It's just a slim little book, 168 pages, one you'd see at the bookstore and dismiss as pop psychology. It's not. The thirty essays offer common sense reflections on the issues that affect us all: relationships, choices we make (or don't), motivation, change. Some of them were so spot on it felt like the author was talking to me, starting with the first chapter.
The author says, "I have learned that our passage through life consists of an effort to get the maps in our head to conform to the ground on which we walk." We all compare our idealized life to our actual life to one extent or another. Now think how much rationalizing, excusing, ignoring, or compromising we do to make the reality of our life match up with what we want it to be. Any sane person knows no one's life is idyllic but the choices we make can mitigate the amount of jockeying we have to do, starting with how we choose our friends or partners.
If I'm ever again in the market for a life partner, and God knows if I'll ever be ready to risk that again (the topic of another essay called Happiness Is the Ultimate Risk), I'll follow Dr. Livingston's advice. He says to look for a list of virtuous character traits, the list being topped with kindness, from which a capacity for empathy and love naturally follows. We may not be able to define this emotional art form, but we know when we're in its presence.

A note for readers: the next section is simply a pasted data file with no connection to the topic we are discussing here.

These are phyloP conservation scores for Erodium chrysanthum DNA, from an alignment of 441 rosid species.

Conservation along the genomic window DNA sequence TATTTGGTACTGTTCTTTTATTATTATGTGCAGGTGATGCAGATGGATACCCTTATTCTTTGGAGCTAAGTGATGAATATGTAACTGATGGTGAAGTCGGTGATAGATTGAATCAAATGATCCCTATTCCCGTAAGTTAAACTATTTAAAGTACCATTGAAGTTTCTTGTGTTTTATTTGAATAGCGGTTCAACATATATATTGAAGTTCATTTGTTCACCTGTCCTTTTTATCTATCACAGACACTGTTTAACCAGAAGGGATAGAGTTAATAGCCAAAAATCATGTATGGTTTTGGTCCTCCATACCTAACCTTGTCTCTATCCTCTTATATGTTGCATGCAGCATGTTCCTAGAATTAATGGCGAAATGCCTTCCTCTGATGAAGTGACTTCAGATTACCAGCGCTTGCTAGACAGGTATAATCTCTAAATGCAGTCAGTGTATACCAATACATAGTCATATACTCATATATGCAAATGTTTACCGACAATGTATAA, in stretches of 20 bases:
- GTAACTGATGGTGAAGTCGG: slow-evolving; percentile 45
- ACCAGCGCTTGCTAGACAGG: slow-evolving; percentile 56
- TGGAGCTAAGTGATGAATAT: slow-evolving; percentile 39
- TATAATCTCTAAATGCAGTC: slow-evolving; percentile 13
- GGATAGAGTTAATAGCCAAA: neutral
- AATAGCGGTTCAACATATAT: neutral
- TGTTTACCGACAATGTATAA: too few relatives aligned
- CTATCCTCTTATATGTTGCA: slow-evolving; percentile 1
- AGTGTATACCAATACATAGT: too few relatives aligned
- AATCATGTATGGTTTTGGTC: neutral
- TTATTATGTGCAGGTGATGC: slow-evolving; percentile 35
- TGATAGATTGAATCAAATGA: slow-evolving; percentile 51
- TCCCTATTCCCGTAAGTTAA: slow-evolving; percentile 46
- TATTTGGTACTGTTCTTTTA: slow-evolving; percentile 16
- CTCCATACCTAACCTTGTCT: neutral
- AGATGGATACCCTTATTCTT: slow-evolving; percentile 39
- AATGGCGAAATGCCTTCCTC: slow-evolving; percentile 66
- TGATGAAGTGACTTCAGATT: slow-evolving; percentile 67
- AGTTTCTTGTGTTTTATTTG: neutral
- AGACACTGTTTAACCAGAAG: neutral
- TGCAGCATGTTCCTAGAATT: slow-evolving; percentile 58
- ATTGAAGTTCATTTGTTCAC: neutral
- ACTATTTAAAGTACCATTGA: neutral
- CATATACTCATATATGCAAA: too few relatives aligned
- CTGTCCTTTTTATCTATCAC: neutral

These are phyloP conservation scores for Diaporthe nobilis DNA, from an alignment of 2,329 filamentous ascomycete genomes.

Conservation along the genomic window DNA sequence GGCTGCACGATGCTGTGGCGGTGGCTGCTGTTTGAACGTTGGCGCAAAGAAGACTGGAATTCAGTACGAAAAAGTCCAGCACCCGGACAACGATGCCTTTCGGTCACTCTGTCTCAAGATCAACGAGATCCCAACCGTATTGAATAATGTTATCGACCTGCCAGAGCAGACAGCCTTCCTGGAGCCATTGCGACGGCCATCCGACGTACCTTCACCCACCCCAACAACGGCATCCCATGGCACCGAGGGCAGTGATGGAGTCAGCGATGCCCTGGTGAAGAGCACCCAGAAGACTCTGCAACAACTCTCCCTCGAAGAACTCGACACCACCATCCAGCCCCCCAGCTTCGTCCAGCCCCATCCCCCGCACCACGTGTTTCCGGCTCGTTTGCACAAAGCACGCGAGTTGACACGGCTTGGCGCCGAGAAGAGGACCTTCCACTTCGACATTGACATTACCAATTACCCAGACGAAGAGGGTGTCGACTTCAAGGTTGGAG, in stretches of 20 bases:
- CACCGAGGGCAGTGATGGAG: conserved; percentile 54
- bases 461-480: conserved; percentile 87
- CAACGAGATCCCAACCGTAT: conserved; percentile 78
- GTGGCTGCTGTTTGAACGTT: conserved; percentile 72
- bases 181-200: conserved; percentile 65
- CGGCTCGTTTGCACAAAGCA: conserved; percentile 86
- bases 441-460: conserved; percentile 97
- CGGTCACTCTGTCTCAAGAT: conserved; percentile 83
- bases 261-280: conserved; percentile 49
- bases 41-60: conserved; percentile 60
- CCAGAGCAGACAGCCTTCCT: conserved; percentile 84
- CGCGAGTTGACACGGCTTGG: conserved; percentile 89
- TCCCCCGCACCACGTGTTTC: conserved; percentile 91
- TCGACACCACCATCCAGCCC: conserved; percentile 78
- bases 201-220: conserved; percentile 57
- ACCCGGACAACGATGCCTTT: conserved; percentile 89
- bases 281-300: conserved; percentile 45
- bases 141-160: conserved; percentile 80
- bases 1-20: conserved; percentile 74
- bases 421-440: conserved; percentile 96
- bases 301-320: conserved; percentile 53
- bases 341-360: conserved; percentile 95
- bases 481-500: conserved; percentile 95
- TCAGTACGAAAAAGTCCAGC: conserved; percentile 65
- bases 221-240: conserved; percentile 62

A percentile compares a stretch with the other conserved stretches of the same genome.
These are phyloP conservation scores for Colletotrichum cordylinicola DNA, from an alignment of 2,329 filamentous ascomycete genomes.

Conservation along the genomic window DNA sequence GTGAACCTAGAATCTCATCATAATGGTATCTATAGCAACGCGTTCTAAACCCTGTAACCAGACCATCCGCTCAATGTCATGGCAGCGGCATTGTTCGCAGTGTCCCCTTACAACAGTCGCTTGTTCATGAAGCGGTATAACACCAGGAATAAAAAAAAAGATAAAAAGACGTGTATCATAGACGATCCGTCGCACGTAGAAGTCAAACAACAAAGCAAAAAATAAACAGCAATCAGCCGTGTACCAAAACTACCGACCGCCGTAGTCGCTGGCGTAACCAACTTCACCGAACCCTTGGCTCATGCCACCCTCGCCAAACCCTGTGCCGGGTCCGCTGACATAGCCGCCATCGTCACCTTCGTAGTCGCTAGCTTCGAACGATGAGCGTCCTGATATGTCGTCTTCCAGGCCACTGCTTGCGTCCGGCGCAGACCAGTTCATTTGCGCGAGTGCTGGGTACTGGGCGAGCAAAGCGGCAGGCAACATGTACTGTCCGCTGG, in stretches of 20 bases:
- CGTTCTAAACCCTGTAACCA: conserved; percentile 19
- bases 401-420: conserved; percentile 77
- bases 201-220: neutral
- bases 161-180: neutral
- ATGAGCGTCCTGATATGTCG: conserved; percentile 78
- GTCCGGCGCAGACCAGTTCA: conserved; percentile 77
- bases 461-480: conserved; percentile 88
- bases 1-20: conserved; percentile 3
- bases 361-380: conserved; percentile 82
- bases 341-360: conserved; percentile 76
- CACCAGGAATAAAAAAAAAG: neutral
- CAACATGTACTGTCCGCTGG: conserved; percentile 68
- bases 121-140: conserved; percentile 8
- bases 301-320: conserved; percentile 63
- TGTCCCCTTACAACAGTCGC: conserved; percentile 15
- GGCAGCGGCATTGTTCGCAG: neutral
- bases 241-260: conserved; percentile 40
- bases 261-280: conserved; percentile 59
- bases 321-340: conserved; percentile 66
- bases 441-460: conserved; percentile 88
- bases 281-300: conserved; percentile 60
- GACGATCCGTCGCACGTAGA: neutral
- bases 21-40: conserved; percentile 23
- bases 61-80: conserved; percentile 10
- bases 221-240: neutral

This is the part that resonated with me: "The best indications that our always-tentative maps are faulty include feelings of sadness, anger, betrayal, surprise, and disorientation." Yes. The map in my head and the map on my ground were in such dissonance that I lived with these feelings often and for a long time. Isn't it disconcerting what we get used to and come to accept?
I took particular note that brooding, distance, and coldness are nowhere on his list of desirable traits. I know better now and will always be alert to the alluring presence of kindness, empathy, compassion, and love, whether I'm looking for a partner or a friend. Life is too short, and the possibility of sweetness too fleeting, to have to align maps again and again.
Thought of the day: